JAY: Obama had dinner at George Will’s house about a week ago, as you know, with some of the—Charles Krauthammer and several of the other conservative columnists. And David Brooks reported on that meeting on the Stephanopoulos show and said that the big question that the conservative columnists raised with him was not about the necessity for stimulus. Even they seemed to be on—there seems to be a general consensus that public money should be used to—
VANDEN HEUVEL: To salvage—
JAY: —salvage the crisis.
VANDEN HEUVEL: —the system that they’ve destroyed.
JAY: Yeah. Exactly. But they raised with Obama, when it comes time to face the music and try to deal with the inflation that many people are predicting is going to hit as a result of the printing of currency to create a lot of the stimulus, would he look at entitlement programs as a way to deal with this? And, according to Brooks, he said he would. And then The Washington Post editorial board apparently had a meeting with Obama where Obama said something similar, that he’s open to look at entitlement programs. There’s going to be a paying of the piper here at some point, one assumes, if the stimulus actually is even affected, which is another debate. Does it concern you this is even a conversation for Obama?
VANDEN HEUVEL: It’s our next cover story: William Greider, on the false narrative of this crisis of entitlements. Listen, for 30 years in this country workers have not participated in the gains. They’ve worked two or three jobs. Their health care has been gutted, their pensions ravaged. And now they’re talking about entitlement reform on the backs of these workers? I mean, they’re asking workers to tighten belts, belts they don’t even have, and I think it is a big fight ahead. And I think the Pete Peterson institute, Mr. Peterson of “Blackstone Greed,” hedge funder, has funded this foundation to fight for the narrative of entitlement crisis. Going to be a big fight. And Obama seems more open than he should be. And what the left progressive community needs to do is not only expose the falsehood of this crisis, but lay out how do you rebuild pensions, how do you strengthen the pension system, and how do you fix a health-care system that’s broken so that the attention isn’t paid to Medicaid’s failings and problems with funding. So I think it is a big fight, and I think, you know, that’s where our attention needs to be paid. All the blogs were—and I will admit, I blog too about, you know, if he’s really going to do team-of-rivals, why did he meet with conservatives that night? It should have been a trans-partisan gathering. But the bigger problem is that push on the entitlement front.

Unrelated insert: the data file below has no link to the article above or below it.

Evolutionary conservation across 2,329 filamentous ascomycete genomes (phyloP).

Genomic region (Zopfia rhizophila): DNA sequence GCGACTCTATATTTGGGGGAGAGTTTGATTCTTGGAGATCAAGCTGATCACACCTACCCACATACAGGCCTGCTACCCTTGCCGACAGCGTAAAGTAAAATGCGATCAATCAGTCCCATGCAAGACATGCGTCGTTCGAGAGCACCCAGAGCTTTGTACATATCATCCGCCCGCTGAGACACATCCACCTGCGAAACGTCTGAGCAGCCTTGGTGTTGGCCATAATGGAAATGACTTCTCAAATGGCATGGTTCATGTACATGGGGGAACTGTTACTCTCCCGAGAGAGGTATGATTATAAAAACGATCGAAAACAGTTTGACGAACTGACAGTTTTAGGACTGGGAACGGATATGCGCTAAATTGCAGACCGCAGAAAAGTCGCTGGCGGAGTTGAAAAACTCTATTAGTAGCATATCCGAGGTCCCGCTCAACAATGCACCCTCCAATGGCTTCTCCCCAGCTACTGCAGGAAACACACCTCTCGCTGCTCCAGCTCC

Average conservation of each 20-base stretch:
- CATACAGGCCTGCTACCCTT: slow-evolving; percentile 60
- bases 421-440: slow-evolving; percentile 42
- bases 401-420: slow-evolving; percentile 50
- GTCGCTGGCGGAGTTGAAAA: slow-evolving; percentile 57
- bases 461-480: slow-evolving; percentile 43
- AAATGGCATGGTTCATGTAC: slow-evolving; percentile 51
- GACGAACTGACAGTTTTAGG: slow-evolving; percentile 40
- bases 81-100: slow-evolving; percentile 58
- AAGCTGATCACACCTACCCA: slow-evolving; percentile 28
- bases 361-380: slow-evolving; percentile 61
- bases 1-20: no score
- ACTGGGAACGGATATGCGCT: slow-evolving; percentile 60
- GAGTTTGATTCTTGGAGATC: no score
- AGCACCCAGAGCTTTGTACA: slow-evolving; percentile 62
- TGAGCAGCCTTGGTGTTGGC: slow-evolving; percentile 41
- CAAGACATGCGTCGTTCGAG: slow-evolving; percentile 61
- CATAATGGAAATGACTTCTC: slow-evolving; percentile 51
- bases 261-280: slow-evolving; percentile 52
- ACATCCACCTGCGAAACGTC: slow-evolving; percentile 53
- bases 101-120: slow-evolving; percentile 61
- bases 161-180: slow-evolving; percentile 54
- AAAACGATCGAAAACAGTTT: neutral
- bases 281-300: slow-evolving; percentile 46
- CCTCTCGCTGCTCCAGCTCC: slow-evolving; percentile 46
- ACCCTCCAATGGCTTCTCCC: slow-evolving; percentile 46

JAY: In the next segment of our interview, let’s talk about how the progressive movement and The Nation positions itself vis-à-vis Obama, and to what extent do you articulate objectives that go far past what Obama’s talking about. Please join us again with Katrina vanden Heuval in the next segment of our interviews.